Social Learning in the Lemon Shark, Negaprion brevirostris
Sander van Dijk, Tristan Guttridge & Dr. Samuel H. Gruber
Despite numerous studies on their learning capabilities, social learning capabilities have never been shown in elasmobranchs. However, several anecdotal accounts from divers, zoo keepers and also Dr. Gruber have given strong indications that elasmobranchs are in fact capable of this type of learning. For example, new recruits to the wild group of caribbean reef sharks (Carcharhinus perezi) that are used for the "sharkdives" at the Bimini Biological Field Station will be hesitant to take the bait and approach the wall of divers, but after a view observations they will join the more experienced sharks.
The lemon shark (Negaprion brevirostis) is a shark species that is known to engage into social interactions with con-specifics in various ways. Adult lemon sharks for example form winter aggregations at Cape Canaveral and Jupiter Inlet, Florida. Juvenile lemon sharks will form small groups and socially interact in a way that is similar to juvenile fish species. These facts and the long running research on the lemon sharks around Bimini done by Dr. Gruber and his colleagues at the BBFS make them an excellent subject for research on the social learning capabilities of sharks.
The research will focus on neonate, or one year old, lemon sharks caught by gillnets as part of the PIT tag program. The sharks are kept in large community holding pens at the BBFS until they are ready for training and they are move to one of the two experimental pens. To approach their natural way of social learning as close as possible we have chosen to teach sharks a novel feeding task. In essence this task requires the sharks to touch a target before they receive food. Then we compare the learning rates of sharks that have been able to observe a trained shark versus the rate of a shark that has been exposed to an untrained shark according to the "good-demonstrator versus bad-demonstrator" principle. In addition, the fact that we will be training the sharks individually this research will allow us to look into individual learning variation within sharks.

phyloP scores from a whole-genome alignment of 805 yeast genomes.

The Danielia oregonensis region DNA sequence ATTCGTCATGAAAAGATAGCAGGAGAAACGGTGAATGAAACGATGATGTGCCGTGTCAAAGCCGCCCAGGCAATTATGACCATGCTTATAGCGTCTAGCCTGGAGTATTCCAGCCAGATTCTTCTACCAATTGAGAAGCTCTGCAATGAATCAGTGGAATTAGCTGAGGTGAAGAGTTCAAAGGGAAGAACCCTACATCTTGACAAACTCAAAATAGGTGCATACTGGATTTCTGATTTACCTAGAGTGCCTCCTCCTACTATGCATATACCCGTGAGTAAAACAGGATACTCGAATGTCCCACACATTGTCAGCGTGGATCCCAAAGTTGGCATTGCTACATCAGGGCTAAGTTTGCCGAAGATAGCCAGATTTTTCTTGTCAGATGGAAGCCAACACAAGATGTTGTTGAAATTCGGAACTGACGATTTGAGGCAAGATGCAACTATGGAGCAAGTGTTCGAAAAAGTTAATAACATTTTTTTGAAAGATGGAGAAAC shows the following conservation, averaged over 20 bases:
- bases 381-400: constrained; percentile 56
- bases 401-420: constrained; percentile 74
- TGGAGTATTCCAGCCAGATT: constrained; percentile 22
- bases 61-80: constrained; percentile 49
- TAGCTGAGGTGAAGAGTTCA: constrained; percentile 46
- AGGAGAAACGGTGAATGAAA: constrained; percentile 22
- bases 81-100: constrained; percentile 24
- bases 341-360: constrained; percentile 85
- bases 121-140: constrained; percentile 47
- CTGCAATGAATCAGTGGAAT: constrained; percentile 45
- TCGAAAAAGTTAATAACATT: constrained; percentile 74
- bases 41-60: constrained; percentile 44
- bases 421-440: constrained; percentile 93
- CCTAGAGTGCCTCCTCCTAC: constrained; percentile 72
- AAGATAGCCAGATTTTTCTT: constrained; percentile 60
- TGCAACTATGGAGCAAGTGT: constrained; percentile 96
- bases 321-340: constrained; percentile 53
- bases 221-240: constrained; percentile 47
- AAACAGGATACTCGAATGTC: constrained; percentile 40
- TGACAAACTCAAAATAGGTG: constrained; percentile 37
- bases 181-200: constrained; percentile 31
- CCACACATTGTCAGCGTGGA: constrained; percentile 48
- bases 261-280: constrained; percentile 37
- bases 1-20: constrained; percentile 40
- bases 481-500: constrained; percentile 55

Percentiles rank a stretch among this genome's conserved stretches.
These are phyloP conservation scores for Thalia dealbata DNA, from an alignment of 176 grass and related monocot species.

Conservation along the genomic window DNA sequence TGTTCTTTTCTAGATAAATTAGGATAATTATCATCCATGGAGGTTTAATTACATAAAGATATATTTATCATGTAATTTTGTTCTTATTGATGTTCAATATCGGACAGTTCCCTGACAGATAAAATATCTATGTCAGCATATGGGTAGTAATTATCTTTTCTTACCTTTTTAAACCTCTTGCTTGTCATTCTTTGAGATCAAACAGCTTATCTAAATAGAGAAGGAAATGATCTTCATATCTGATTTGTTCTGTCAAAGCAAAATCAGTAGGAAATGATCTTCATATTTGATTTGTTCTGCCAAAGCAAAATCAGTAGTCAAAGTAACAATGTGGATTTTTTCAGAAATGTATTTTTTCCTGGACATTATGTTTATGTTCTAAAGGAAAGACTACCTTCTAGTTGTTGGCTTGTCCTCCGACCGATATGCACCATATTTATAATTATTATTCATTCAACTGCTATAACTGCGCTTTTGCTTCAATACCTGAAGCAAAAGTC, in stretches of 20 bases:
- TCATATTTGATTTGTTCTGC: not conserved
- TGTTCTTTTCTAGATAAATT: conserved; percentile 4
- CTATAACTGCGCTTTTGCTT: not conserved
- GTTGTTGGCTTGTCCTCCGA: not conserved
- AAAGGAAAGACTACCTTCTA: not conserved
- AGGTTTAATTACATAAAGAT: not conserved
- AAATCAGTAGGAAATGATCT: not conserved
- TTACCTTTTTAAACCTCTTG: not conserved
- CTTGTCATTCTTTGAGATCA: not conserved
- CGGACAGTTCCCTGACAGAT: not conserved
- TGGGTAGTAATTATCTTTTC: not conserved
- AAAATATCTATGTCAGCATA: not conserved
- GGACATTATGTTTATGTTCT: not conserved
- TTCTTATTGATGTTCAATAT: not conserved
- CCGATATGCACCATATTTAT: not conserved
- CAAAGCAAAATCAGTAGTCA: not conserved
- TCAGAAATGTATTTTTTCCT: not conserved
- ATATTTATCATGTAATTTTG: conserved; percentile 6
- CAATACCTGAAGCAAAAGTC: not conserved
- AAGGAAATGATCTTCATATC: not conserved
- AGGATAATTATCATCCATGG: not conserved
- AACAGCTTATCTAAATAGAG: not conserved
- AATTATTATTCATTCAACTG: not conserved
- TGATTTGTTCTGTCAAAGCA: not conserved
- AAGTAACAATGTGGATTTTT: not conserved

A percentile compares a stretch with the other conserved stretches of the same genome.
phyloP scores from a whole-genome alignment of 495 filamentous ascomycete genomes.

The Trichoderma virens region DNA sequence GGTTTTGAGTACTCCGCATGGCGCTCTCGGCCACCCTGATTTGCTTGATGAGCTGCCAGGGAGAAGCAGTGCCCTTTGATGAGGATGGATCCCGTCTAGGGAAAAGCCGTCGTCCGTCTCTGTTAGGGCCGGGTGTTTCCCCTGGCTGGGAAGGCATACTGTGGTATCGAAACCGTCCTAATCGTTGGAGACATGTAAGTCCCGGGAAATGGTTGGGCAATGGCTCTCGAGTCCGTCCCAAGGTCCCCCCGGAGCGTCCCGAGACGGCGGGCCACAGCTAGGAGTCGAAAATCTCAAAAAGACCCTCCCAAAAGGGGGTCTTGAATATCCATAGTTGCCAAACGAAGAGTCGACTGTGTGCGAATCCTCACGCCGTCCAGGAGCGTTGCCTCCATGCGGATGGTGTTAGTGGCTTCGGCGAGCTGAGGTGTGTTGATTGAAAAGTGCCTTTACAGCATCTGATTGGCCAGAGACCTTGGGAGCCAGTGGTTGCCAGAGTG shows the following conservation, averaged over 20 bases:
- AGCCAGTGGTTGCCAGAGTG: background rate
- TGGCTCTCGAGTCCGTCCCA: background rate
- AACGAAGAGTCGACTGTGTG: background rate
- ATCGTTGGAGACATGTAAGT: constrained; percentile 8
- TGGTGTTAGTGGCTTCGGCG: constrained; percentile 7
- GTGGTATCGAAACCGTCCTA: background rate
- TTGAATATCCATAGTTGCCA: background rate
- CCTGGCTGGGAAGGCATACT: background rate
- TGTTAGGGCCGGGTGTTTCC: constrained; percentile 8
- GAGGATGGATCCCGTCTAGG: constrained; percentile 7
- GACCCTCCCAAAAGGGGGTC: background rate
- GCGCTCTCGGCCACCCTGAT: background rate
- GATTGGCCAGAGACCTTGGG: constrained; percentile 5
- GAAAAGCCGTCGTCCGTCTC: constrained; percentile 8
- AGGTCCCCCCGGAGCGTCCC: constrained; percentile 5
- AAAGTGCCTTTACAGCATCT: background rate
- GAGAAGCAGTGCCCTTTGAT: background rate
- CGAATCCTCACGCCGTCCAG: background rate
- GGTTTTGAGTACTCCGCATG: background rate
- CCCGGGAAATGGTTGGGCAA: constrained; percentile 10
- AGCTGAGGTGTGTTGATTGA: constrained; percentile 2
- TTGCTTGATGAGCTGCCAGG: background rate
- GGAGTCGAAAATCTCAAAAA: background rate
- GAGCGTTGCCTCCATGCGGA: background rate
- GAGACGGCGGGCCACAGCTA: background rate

Social learning is the acquirement of information or behaviour by individuals through observation or interaction with individuals or their products. Hereby are the individuals that acquire the information referred to as "observers" and the suppliers of the information referred to as "demonstrators". A well-known example of social learning is the spread of sweet potato washing in Japanese macaques, Macaca fuscata , where a novel behaviour of one macaque (washing a potato before consumption) was copied by almost the entire population after several months. Recently it has become clear that even animals initially not perceived to be capable of complex social behaviour, like fish, are capable of social learning. Even more so, research on the low survival rate of released hatchery fish has suggested that social learning plays an important role in especially the early life stage of shoaling fish species (as reviewed by Brown&Laland 2003). Shoaling juveniles will for example learn about foraging grounds and predator avoidance behaviour from more experienced individuals.
1. To investigate whether juvenile lemon sharks will learn a novel feeding task sooner when they have observed a con-specific performing the task.
2. To investigate the individual learning variations in juvenile lemon sharks.
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